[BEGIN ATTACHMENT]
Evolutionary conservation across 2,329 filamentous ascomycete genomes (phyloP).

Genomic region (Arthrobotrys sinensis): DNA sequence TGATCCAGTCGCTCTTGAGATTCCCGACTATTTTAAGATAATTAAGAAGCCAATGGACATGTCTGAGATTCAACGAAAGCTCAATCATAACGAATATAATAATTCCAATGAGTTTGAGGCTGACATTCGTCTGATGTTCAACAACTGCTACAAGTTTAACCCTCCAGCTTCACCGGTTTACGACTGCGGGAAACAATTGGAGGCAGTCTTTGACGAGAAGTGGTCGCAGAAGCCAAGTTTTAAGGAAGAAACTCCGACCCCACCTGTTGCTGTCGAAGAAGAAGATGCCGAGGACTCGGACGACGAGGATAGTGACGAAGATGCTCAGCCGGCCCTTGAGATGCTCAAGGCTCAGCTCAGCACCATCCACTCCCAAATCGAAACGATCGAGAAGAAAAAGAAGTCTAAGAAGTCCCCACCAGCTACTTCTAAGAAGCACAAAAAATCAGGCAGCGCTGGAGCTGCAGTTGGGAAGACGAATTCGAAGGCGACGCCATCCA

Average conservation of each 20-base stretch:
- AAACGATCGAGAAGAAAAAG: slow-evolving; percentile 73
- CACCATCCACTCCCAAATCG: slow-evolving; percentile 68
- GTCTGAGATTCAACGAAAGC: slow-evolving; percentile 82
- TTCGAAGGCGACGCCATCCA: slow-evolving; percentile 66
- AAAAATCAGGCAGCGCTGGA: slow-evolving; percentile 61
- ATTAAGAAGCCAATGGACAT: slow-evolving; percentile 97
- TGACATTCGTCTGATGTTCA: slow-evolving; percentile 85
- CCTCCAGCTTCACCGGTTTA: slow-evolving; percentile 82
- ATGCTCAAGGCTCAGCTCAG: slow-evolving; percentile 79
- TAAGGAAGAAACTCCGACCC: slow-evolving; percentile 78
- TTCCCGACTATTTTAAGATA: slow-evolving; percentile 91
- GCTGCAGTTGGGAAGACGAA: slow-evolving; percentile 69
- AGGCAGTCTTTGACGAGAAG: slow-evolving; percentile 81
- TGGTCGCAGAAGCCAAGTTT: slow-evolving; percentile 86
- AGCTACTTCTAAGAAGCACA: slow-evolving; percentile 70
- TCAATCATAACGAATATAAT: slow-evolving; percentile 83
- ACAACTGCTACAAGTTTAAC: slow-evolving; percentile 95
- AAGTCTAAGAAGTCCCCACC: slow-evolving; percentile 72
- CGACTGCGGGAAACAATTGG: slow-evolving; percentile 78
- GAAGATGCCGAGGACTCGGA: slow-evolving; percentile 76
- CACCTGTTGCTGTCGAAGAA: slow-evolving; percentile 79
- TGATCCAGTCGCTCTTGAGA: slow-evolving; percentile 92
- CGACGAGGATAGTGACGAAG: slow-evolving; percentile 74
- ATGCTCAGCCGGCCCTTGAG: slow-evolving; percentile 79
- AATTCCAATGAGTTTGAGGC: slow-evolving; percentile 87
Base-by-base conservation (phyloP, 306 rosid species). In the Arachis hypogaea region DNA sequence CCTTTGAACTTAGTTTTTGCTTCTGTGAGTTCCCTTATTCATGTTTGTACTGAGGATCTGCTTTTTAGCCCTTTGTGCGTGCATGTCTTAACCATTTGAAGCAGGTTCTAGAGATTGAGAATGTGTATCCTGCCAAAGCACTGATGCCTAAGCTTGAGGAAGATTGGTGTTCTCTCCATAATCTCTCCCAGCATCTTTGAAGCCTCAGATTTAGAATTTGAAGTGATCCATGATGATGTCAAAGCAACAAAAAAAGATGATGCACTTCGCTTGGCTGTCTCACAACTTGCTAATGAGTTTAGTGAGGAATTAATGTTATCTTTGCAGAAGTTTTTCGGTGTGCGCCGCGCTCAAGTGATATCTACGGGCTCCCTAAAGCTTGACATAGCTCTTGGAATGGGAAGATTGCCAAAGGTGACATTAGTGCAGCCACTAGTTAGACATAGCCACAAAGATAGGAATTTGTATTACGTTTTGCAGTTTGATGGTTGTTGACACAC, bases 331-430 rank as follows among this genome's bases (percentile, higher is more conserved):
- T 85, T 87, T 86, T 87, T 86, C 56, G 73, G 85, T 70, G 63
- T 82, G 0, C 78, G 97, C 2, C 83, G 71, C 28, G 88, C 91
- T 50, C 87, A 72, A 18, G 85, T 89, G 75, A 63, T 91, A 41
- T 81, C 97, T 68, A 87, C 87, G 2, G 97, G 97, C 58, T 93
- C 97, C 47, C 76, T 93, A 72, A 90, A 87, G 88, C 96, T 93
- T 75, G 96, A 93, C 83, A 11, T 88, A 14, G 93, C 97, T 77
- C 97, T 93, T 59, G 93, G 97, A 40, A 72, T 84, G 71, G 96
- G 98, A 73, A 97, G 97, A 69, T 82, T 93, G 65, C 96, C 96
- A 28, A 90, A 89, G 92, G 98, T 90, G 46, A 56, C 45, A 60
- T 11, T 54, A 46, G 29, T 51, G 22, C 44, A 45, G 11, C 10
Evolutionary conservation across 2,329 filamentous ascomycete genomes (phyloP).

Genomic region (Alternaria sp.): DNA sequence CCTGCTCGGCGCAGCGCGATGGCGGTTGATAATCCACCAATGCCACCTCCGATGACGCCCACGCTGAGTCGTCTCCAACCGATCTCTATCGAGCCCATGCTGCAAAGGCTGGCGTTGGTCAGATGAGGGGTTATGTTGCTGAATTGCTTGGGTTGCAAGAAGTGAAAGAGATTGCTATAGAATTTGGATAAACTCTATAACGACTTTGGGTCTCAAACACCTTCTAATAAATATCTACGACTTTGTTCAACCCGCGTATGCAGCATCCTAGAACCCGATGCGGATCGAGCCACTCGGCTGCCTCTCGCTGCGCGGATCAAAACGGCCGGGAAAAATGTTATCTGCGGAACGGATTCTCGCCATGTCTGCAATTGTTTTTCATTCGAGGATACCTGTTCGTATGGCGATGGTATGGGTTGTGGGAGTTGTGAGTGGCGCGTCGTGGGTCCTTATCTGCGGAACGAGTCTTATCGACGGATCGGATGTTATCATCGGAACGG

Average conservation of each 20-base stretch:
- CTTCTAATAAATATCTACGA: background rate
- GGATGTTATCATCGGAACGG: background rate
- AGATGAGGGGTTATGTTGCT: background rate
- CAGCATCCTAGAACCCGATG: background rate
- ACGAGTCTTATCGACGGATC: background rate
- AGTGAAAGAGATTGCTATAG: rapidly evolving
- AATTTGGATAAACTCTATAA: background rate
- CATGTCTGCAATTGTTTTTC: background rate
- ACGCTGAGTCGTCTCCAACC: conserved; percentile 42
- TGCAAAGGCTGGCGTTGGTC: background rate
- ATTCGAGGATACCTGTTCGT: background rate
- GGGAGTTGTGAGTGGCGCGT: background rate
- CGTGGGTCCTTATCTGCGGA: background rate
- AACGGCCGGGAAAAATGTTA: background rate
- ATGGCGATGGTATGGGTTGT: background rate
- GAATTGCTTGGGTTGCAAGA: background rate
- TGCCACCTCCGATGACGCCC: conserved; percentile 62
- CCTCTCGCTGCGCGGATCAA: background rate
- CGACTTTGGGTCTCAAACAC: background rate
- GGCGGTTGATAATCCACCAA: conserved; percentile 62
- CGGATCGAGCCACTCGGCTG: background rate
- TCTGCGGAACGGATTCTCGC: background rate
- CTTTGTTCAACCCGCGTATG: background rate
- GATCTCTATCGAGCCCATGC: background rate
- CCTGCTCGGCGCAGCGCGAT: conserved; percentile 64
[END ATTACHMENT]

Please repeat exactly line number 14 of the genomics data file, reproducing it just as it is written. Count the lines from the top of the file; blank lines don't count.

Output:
- TTCCCGACTATTTTAAGATA: slow-evolving; percentile 91